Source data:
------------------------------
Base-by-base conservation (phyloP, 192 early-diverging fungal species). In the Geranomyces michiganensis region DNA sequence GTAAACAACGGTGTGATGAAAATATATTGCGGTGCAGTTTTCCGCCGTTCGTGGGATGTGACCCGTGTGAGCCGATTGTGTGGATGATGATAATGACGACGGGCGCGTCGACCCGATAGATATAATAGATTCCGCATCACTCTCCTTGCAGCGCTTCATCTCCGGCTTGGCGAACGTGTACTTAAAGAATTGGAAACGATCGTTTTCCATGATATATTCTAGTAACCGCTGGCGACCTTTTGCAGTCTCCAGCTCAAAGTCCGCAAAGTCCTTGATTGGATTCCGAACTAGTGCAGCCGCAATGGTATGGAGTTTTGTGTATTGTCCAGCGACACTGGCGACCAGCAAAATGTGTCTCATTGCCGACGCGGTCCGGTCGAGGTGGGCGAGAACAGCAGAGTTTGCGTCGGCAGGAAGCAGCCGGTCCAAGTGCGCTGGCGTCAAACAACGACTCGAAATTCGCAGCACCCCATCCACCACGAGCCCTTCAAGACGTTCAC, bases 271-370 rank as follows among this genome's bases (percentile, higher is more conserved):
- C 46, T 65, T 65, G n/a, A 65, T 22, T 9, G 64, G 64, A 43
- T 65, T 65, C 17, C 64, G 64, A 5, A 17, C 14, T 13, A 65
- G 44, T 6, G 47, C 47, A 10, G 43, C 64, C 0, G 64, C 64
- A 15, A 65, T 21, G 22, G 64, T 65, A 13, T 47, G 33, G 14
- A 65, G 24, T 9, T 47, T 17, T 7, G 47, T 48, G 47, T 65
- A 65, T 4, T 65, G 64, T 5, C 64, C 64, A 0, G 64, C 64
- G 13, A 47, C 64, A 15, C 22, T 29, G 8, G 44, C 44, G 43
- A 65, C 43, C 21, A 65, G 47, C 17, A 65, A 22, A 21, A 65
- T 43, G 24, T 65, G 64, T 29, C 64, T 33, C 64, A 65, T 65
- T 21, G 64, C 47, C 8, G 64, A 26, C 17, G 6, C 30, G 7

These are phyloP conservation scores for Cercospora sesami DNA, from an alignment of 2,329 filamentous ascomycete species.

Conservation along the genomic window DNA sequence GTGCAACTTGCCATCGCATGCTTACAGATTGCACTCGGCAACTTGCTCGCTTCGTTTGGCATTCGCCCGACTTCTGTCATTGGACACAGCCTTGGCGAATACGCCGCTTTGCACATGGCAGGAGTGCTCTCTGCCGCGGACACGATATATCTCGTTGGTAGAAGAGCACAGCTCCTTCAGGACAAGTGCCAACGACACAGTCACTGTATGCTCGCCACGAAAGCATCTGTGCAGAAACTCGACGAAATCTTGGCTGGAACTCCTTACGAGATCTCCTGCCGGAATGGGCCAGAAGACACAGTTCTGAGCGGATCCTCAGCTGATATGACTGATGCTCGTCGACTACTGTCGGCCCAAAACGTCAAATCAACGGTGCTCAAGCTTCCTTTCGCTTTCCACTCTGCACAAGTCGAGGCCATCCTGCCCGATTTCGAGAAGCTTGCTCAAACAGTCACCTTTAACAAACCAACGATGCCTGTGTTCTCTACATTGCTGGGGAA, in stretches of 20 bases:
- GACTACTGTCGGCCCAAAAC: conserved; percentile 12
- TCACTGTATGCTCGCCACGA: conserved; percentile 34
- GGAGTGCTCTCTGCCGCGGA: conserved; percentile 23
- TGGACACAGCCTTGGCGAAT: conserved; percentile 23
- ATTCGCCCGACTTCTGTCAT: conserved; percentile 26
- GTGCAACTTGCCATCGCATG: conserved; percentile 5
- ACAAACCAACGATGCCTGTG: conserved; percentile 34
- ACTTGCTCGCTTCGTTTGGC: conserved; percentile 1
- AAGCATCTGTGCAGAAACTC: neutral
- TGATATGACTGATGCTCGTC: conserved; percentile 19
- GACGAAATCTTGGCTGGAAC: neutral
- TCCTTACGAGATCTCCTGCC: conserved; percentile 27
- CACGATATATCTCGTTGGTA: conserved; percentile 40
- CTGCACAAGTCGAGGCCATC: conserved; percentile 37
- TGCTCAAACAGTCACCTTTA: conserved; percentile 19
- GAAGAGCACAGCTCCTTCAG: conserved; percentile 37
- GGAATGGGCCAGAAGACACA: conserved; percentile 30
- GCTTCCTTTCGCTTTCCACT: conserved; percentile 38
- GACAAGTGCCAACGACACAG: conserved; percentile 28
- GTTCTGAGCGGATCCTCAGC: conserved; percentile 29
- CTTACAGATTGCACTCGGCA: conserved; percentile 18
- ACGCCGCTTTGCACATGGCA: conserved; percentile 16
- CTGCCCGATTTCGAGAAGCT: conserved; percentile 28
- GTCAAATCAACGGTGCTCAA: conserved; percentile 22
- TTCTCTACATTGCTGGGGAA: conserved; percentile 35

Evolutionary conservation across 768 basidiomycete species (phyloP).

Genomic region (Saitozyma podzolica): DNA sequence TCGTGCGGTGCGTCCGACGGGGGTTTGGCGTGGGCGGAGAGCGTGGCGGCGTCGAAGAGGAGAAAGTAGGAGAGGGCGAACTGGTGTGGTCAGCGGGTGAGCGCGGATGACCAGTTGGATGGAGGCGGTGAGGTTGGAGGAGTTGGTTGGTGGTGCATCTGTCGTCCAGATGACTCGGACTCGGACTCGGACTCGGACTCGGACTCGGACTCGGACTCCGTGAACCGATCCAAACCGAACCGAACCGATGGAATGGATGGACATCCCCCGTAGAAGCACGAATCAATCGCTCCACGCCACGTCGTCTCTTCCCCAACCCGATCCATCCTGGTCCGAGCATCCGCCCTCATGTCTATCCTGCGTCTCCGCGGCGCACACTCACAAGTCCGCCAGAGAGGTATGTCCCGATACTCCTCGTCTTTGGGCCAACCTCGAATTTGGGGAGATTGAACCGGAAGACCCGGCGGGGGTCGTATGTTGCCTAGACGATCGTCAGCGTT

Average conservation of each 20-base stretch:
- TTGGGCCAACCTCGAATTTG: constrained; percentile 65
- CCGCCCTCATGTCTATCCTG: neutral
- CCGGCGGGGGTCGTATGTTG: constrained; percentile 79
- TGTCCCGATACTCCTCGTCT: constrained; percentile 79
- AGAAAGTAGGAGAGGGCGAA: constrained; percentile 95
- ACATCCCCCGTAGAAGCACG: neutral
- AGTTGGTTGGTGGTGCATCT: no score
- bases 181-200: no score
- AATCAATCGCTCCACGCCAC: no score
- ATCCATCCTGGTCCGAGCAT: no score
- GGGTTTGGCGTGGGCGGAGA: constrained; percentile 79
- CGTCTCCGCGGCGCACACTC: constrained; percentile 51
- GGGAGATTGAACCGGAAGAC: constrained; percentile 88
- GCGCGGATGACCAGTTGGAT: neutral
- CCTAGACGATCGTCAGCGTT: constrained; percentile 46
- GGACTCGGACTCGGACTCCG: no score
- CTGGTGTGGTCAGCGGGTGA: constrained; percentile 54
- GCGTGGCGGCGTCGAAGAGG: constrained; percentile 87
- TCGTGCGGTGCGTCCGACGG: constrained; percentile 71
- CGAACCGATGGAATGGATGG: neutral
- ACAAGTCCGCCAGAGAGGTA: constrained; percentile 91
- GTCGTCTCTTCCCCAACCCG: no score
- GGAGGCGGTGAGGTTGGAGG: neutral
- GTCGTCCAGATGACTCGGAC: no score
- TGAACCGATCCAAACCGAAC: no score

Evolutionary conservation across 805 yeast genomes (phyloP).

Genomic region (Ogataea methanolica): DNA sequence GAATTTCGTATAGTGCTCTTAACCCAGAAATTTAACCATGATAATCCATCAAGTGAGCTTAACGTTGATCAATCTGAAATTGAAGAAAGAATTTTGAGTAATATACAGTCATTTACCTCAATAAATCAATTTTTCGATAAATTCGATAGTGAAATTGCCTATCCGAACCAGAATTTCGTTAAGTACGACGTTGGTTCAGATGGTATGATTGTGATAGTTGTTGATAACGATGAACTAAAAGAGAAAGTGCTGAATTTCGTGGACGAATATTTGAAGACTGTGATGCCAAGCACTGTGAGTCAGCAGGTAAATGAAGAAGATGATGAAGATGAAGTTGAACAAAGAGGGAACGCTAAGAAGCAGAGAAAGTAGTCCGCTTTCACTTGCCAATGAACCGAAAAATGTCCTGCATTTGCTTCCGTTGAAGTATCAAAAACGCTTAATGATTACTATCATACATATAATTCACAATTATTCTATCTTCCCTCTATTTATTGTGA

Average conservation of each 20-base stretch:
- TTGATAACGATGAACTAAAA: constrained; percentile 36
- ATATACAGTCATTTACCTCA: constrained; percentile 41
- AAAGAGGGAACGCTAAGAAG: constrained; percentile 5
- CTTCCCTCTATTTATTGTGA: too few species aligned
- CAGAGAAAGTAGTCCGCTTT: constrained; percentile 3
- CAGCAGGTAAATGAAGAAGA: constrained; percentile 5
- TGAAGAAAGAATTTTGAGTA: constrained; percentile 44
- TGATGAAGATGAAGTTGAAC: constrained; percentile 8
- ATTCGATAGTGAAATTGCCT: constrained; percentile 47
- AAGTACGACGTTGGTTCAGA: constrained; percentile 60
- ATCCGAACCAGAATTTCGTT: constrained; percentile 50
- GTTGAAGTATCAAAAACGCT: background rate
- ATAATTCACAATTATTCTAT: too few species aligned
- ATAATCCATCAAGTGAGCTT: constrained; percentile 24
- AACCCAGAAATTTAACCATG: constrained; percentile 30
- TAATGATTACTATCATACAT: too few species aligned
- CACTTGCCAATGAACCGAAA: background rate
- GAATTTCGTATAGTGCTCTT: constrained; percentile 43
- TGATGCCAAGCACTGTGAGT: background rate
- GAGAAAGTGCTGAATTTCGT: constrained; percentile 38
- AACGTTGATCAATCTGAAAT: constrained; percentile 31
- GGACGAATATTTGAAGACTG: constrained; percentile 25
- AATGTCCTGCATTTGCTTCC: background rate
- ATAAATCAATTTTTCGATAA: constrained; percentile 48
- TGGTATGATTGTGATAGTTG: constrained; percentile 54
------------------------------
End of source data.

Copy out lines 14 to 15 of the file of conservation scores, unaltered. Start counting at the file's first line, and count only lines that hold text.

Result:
- GACTACTGTCGGCCCAAAAC: conserved; percentile 12
- TCACTGTATGCTCGCCACGA: conserved; percentile 34